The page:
A TASK that already boasted Himalayas proportions suddenly got even more daunting after Scotland’s lost not one but two key tight five forwards for the quarter-final clash against the Wallabies.
There was a feeling of genuine anger, amongst the journalists if no one else, that justice had simply not been done. If Jonny Gray was unwise to lift Jack Lam’s legs at the breakdown, Ross Ford was operating within the letter, the spirit and the totality of a law that has been interpreted in umpteen different ways throughout this tournament.
One impotent onlooker even suggested that Sepp Blatter must have control of a disciplinary process in which the sanction for a tip tackle can vary from a ticking off to a three-week ban which, since he will be 35 when the 2019 World Cup takes place, has, in all probability, ended Ford’s World Cup career on a distinctly sour note.
If the players are angry about the decision, they are trying to keep a lid on emotions that may not be entirely helpful and instead focus on the biggest game of their lives – as Tim Swinson argued yesterday.
“It’s obviously unfortunate for Jonny and Fordy,” said the man most likely to replace Gray Jnr in the Scotland second row. “It’s quite a big thing for them to take, this must be one of the biggest games of their careers, but, as a squad, we’ve got to move on and focus on the game at the weekend.
“I’m really quite disappointed for the guys. Like I just said we’ve got a big game at the weekend and its obviously something they would like to be involved in. It’s quite hard for them to deal with it.”
It’s a bitter pill for any Scot to swallow, even if Swinson has the potential compensation of a starting spot on Sunday to ease his pain. The only other viable option open to Cotter is to shuffle David Denton from the third to the second row of the scrum and, while having a one big mobile unit replace another isn’t the worst idea in the world, the man himself looks like he’d rather boil in oil than do a shift in Scotland’s boiler house.
“Yeah, I might be playing second row. I’m going to go and get my ears taped up, just in case!” joked the No 8.
“Look, it was a conversation we had when Grant Gilchrist picked up his injury. I had a conversation with Vern and he said that might be a possibility, that I might need to cover the second row. If I have to, I’ll do what I need to do for the team. I’ve actually played there quite a lot for Edinburgh because it was the season before last when we had just an unbelievable injury crisis in the second row, which I wasn’t thankful for, I can tell you!
“I was thrust in there for six or so games in a row. It’s a different experience, put it that way. It’s a lot harder to get around the park from that position. But it’s interesting. You have to play rugby in a different way so, from that perspective, it can be quite fun.”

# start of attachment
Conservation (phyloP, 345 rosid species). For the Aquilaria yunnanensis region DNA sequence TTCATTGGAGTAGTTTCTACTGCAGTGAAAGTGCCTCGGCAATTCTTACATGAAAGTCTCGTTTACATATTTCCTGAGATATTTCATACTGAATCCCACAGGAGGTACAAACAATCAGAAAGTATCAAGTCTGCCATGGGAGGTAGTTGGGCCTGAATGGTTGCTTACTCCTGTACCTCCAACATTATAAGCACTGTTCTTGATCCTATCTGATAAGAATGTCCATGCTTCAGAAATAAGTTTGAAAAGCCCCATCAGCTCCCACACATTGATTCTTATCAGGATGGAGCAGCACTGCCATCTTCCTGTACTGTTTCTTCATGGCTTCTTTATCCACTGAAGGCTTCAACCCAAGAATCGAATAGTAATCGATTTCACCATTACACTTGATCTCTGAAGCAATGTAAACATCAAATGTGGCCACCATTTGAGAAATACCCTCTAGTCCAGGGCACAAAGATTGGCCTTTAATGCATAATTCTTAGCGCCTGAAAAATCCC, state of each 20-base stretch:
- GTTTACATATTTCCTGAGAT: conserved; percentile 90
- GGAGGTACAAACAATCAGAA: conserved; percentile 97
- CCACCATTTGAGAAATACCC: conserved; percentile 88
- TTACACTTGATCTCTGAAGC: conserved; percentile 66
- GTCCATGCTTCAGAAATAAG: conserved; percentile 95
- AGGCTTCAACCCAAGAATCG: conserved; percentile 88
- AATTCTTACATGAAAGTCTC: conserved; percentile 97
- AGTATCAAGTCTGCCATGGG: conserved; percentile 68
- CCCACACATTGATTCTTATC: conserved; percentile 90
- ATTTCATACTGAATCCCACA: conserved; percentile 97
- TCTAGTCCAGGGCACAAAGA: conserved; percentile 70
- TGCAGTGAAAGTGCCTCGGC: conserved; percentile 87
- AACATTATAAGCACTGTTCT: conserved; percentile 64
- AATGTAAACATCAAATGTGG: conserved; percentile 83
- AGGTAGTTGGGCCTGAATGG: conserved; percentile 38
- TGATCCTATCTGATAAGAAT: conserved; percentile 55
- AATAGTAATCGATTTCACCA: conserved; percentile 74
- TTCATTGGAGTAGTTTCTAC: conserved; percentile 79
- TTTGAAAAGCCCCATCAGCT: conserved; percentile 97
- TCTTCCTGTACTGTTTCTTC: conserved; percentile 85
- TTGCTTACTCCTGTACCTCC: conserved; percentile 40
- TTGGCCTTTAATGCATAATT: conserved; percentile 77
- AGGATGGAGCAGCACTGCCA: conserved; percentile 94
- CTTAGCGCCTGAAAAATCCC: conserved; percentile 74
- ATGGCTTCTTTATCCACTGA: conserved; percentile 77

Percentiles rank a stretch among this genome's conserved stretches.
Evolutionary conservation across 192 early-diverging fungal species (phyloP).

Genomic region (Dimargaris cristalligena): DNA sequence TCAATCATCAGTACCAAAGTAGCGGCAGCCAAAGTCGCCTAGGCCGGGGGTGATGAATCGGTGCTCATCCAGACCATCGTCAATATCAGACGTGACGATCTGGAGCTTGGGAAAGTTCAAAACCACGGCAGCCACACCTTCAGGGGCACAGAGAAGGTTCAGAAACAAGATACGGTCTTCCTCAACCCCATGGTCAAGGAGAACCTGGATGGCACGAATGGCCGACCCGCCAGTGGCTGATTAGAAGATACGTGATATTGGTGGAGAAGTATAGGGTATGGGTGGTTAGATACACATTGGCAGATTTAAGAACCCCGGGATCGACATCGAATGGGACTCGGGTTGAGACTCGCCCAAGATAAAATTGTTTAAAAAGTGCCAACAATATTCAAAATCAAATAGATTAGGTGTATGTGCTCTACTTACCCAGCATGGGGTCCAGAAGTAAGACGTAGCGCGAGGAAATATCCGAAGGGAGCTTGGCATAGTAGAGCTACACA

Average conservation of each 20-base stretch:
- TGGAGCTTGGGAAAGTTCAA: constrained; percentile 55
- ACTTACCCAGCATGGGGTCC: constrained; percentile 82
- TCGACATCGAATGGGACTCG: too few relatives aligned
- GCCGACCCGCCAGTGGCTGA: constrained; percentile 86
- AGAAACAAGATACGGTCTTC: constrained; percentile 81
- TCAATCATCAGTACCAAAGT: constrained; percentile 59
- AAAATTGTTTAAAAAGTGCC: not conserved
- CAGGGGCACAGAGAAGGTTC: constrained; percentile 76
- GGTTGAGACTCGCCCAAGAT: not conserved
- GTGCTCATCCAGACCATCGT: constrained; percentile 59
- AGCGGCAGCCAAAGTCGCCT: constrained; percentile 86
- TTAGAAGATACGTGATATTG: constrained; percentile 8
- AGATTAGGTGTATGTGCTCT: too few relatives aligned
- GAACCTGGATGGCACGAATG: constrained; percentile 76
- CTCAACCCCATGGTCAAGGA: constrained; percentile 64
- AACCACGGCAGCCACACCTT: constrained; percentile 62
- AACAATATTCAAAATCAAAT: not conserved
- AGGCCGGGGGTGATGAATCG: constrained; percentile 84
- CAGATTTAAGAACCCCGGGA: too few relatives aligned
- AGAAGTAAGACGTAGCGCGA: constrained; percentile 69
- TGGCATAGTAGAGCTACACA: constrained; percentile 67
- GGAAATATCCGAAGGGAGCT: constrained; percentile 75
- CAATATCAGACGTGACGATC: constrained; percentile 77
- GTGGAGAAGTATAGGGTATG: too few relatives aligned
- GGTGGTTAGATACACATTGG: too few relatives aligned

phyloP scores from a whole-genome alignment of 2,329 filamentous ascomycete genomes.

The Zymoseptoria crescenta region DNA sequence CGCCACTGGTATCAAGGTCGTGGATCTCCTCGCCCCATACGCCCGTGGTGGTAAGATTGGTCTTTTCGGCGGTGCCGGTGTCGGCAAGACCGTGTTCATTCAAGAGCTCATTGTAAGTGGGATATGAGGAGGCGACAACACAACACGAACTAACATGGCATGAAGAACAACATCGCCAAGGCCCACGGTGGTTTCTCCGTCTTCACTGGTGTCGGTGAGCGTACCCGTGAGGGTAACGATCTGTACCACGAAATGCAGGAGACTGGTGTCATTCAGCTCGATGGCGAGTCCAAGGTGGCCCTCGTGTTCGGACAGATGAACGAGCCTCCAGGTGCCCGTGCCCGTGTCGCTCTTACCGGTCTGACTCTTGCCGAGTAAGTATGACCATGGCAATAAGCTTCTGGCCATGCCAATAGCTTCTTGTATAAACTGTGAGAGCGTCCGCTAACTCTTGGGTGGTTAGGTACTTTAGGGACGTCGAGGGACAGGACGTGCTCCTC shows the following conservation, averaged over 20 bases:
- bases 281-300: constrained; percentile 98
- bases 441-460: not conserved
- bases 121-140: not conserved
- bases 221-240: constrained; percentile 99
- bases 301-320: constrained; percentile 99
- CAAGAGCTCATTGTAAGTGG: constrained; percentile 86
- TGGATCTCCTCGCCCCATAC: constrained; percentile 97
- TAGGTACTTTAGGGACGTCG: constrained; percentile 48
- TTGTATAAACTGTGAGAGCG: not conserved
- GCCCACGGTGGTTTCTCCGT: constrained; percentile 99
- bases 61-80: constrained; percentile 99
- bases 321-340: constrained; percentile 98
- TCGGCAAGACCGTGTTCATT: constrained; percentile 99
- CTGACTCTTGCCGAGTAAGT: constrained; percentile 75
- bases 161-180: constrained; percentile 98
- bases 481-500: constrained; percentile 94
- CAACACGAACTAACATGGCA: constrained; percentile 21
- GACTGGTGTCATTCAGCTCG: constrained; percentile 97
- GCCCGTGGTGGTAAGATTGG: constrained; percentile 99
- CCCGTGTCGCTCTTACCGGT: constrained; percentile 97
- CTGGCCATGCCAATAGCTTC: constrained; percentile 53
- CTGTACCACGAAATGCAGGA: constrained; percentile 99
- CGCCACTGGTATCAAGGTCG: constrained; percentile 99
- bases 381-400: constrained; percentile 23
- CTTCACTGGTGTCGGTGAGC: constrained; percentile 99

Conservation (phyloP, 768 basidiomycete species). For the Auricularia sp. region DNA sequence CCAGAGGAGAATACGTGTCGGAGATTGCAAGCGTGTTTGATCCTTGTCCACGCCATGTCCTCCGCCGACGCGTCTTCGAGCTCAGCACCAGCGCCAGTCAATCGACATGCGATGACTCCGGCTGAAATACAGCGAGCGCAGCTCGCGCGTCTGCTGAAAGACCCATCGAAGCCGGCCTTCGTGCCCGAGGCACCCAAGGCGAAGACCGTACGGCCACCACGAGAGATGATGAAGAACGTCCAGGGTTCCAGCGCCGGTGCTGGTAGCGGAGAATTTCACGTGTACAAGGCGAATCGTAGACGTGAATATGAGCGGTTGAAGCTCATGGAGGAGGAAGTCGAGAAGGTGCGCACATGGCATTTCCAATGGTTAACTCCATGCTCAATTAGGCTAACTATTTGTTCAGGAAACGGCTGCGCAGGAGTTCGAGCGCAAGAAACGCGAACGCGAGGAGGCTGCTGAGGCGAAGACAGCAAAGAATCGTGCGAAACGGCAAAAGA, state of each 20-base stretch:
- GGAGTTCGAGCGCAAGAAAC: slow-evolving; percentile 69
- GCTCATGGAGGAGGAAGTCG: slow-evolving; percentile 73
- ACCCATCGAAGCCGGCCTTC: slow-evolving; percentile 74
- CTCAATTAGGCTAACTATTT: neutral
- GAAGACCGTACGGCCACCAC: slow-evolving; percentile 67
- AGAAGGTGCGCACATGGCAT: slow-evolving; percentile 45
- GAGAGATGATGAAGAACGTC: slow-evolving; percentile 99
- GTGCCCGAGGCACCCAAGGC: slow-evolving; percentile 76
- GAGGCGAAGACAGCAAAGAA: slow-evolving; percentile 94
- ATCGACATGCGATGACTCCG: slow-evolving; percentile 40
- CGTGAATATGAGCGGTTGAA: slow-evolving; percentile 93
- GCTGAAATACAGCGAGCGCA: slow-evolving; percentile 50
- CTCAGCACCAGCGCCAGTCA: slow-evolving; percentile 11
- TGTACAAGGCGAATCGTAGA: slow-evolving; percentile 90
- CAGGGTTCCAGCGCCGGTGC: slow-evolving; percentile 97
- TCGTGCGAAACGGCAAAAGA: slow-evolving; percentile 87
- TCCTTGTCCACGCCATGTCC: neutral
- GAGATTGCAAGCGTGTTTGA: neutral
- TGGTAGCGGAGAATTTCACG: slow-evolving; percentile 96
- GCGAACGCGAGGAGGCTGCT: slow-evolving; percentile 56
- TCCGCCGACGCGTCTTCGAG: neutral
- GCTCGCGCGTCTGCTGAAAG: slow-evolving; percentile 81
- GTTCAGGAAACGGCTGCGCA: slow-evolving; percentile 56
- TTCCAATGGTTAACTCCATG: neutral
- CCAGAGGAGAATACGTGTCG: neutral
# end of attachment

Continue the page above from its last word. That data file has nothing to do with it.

But didn’t he swear at the time that wild horses couldn’t drag him back into the second row?
“That might have been the hope,” he replies with a laugh. “No, it wasn’t my favourite. I would much prefer to be playing at number eight, it’s easier to get into the game in that position, that’s my position. But the nature of this competition is you’ve only got a certain number of players. When you get to the tail end of the competition and you’ve got niggles, you’ve got citings, people need to be flexible.”
At one point someone pointed out that forwards coach Nathan Hines was sporting a pair of boots and speculatiown centred upon whether the former Scotland lock might like to don them in anger against the land of his birth however far fetched that may be.
As for a process that seems to hand Scotland the rough end of the disciplinary stick, Denton echoed Swinson in looking forwards rather than picking that particular scab.
“I guess sometimes it does feel like that,” he replied when asked if Scotland got little enough leeway from judge and juries?
“But we can’t be sitting here feeling sorry for ourselves. We’ve got a huge match to win on the weekend. So we have to deal with it, park it to one side and move on.”
The Zimbabwe-born breakaway is one of life’s optimists and he insisted that, for all their disciplinary woes, the Scots are still in this competition and, despite finding themselves 11-1 underdogs, they are quietly confident that they can challenge and beat the form team of the tournament.
“I think it’s kind of a myth that the Australian rugby team isn’t physical,” he stated. “They are a physical team and we can expect them to come at us. They are going to look to play rugby, yes, but rugby matches are won up front, in the trenches, if you like. We’ve got to win that physical battle and I think we can.”
But you suspect that anything short of a crowbar is going to struggle to lever David Pocock or Michael Hooper off the ball once the twin Wallaby limpets have latched onto it at the breakdown?
“There is a way, get there before them!” Denton declared, although that might prove tricky if the big breakaway is stuck in the second row of the Scotland scrum.